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Everything comes at a price. It’s just one of those concepts that seems to elude many people. Wander around gaming sites for long enough and you will start to hear a grating, high-pitched noise. Draw closer and it will be joined by another. Then another. Before long, the air will be filled with a twisted cacophany of self-entitlement and uninformed judgement. It is nothing less than an army of squeaky wheels.
What do they want? Well, that depends on when you ask that particular question. If you ask relatively early in the development process, the answer is almost exclusively “better graphics”. Check out the comments to game previews on most sites, or spend some quality time with Jonathan Ross’ excellent Fanboy Friday series and you will invariably see some permutations of the following:
“DO NOT WANT. This game looks like shit.”
“Whatevs this looks leik a PStwo game lazy bastards.”
“Lolz @ kiddie graphics art stylez — this is Diablo 3 not f*&^^ing fraggle rok 3”
Now ask that question a second time once the game has been released and you’ll get a very different answer. The same outspoken Internet armchair quarterbacks always return, but this time they’re squeaking about something else.
What do they want now? Everything else, of course! Having clamored for better visuals and gotten them, it’s now time to stare across the fence and engage in some serious green vs. greener comparisons. Find these same commenters after the reviews have been posted and listen to the change in tune:
“pretty game, too bad it handles like a tractor, LOL!”
“you gave this a 9.0????!?!?! if it weren’t forthe graphix this game would be a 5 at best, moneyhat much?”
“I already have games that are only good for looking at. They’re called movies.”
When you wish upon a paw. . .
You simply cannot have it both ways
Now, I could go on for another 20-30 paragraphs about how this kind of vitriolic two-faced behavior makes me feel. Double that length if I included my plans for what I fantasize doing to them with a used car battery, a sack of Susan B. Anthony dollar coins, a starving possum, the opportunity, and a lack of any social consequences for my actions.
Suffice to say for now, I feel that this type of conduct is self-evidently idiotic. While it might be emotionally fulfilling to switch on RAGE! mode and fire an incendiary salvo right into the heart of Squeaky HQ, that type of response doesn’t produce any meaningful results other than stirring the hornets’ nest.
Now, I’m not a game developer either, so I won’t claim to be a subject matter expert. However, I have picked up a few life skills in the process of walking my path over the years. One of the most useful to me has been the application of logic and reason to my emotional responses prior to expressing myself. This ensures that when I make a request, it is realistic and shows due consideration for what the other party is being asked to accomplish.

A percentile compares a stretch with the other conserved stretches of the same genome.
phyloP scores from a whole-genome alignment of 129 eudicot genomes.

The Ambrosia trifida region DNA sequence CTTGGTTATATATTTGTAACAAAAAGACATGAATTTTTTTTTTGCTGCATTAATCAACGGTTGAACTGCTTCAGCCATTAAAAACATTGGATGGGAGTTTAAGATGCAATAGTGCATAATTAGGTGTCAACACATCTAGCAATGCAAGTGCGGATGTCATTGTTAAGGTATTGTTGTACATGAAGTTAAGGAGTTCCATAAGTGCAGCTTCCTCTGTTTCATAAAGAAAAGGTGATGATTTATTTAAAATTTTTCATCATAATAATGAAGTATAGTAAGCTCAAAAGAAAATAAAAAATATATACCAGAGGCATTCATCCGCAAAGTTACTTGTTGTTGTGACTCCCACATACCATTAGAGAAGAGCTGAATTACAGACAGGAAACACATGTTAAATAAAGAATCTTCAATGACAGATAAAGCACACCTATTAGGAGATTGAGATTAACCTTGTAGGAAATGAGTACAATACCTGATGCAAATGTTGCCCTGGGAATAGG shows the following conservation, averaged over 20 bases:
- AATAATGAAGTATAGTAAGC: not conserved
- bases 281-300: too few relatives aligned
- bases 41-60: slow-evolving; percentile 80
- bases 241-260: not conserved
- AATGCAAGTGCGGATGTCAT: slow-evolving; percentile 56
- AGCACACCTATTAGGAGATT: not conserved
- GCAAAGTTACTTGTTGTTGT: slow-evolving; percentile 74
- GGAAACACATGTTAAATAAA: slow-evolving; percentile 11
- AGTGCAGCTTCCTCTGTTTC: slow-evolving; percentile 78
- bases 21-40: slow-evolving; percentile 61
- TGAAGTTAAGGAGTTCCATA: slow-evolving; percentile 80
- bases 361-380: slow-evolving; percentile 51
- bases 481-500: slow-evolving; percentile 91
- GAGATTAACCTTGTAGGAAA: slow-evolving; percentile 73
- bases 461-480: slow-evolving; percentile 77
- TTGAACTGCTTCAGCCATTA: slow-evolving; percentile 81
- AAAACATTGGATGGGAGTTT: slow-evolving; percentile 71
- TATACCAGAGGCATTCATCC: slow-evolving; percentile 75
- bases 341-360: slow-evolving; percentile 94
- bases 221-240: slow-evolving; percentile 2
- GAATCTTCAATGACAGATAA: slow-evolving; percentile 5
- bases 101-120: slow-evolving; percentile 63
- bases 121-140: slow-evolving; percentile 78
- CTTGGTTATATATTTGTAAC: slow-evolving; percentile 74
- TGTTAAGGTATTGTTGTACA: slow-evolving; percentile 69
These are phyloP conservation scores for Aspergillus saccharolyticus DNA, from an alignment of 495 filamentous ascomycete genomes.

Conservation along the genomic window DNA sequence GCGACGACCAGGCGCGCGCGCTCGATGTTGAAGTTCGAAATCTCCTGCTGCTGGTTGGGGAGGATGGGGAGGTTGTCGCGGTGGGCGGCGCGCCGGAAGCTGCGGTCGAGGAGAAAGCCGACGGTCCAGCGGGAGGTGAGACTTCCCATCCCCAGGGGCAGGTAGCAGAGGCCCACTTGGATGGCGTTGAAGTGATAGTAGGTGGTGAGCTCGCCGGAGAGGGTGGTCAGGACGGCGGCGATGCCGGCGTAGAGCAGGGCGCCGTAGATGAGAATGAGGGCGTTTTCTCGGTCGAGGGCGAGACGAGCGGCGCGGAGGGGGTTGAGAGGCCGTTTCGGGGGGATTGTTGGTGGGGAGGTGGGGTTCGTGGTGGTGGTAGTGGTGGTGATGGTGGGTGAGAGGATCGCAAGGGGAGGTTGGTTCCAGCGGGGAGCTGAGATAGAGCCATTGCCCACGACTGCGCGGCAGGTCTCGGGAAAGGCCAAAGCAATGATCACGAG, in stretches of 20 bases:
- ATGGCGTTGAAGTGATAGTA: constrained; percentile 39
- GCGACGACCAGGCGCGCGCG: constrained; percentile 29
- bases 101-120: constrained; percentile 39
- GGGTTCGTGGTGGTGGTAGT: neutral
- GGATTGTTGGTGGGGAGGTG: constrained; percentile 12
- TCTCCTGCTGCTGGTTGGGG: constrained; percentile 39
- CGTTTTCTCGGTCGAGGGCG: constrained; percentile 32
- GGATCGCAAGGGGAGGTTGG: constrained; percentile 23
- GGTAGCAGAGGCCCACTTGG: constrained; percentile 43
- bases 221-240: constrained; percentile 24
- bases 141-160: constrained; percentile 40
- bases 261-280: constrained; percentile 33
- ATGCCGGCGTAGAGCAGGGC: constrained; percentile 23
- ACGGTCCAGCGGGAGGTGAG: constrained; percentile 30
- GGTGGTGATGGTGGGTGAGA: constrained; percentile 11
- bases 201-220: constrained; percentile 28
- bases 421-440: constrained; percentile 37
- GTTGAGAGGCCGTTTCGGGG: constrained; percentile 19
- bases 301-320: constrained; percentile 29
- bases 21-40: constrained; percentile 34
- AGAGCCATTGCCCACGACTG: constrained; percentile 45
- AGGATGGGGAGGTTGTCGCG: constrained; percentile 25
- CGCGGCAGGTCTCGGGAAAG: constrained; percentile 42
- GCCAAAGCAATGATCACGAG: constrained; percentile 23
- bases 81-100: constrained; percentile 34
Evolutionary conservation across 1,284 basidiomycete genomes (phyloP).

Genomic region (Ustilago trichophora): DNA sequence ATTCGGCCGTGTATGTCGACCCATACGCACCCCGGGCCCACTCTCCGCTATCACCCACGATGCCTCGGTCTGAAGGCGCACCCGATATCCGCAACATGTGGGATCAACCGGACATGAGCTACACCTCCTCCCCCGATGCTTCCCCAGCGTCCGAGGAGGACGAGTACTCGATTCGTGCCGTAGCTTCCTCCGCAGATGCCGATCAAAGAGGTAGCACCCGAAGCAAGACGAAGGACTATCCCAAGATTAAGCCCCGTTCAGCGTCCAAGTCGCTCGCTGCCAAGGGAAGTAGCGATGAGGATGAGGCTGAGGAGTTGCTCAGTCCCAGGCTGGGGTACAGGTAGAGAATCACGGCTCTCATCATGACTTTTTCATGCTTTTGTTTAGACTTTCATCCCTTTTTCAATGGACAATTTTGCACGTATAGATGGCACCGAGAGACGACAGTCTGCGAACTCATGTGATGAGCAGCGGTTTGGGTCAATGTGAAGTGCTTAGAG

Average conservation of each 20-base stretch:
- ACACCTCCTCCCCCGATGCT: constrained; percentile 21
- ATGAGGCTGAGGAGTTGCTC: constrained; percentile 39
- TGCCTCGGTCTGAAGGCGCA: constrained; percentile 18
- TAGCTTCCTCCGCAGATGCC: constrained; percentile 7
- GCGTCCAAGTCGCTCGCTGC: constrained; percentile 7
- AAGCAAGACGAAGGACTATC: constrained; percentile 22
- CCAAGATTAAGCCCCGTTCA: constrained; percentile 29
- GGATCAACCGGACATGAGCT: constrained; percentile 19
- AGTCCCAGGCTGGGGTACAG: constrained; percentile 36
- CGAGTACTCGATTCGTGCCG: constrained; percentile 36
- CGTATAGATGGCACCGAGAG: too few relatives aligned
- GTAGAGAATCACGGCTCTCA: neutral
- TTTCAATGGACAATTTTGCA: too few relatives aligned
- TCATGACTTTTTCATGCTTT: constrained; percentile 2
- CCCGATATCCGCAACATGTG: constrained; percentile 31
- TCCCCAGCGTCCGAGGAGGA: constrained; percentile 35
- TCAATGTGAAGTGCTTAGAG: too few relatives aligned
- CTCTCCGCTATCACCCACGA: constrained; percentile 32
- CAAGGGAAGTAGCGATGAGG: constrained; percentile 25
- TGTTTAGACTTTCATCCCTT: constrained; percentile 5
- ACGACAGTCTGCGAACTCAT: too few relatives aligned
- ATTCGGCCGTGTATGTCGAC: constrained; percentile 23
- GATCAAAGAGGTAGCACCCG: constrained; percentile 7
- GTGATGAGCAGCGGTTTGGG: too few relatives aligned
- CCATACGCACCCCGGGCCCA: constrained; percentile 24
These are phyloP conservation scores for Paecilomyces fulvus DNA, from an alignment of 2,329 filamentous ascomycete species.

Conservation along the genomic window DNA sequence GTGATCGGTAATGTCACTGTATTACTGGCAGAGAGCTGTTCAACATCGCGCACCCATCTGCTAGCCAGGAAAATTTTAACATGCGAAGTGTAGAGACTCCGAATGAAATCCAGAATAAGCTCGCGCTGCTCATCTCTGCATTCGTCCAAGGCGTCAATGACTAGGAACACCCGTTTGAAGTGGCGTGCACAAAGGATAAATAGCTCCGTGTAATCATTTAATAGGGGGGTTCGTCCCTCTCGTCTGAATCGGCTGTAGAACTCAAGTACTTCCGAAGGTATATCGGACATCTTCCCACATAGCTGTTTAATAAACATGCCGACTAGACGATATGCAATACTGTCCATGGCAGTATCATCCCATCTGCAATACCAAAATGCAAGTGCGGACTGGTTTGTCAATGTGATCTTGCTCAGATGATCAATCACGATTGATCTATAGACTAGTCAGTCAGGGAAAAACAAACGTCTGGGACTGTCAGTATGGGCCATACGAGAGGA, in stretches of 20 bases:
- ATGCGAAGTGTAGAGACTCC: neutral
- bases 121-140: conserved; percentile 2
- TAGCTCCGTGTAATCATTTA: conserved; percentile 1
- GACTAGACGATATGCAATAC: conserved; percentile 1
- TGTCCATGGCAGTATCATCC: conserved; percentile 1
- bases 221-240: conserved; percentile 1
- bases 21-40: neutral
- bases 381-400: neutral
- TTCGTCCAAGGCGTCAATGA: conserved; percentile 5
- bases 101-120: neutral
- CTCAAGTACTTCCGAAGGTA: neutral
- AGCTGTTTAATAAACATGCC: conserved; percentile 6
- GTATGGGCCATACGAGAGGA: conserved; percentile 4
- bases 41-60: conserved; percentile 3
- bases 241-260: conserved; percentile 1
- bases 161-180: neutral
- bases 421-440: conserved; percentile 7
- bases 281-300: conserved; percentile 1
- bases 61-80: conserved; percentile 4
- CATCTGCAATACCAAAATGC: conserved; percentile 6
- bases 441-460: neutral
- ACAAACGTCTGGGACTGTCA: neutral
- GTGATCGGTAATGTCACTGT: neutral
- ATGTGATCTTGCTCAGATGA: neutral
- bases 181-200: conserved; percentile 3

We’re all nerds here, right? Good. Then let me make my point with a familiar topic as an analogy.
Pictured : My industry credentials.
Rudimentary physics as game development
The law of conservation of energy states that the total amount of energy in a closed system remains constant. How is this pertinent to our squeaky friends? Simple. The game development cycle is a variety of closed system where the resources are finite. The time-frame, people power, and budget are usually well-defined before the work ever begins.
Yes, there are plenty of times where a game is delayed or additional resources are added to the mix. However, even in those cases a developer will still avoid dedicating more resources to a project than they can reasonably expect to recoup in sales and revenues. So at some point there is still a hard-line limit to what a dev team can reasonably expect to accomplish with any given game.
A corollary of the law of conservation of energy is that energy can be neither created nor destroyed. It can only change form. So with a finite amount of resources, if you increase the level of resources devoted to any single facet of game development, then another area must necessarily lose resources.
This is true in the hardware — once you’ve learned to push a console or PC to its limits, you have to begin compromising. Graphics has to share space in the queue with AI, animation, physics, sounds, etc. When you level up the graphics you also level down one of these other facets.
In the development cycle, the time and human resources placed into one area limits the amount you can place into another. Creating art assets, animating, level design, sound design, game engine creation, play testing, balancing, debugging and more all factor into the picture and compete for time and energy.
Disappointed theoretical physicist is disappointed.
When a mechanical system is inefficient, some potential energy is lost into the transfer to kinetic energy. This lost energy usually changes form into heat energy. When an intellectual system is inefficent, people getting steamed and overheated is also a natural byproduct. Cool down, squeaky wheels. Let’s have a drink and rationally discuss our differences — it IS said that alcohol is a social lubricant.
So, to the squeaky among you — stop making absolute statements and then harshly judging the fruits of an allocation process that you had a hand in creating. It doesn’t matter if your priorities or preferences are different from mine or anyone else’s. But please, give me some context to understand your position from. Tell me which slider you’d pull back on to make room for your demands.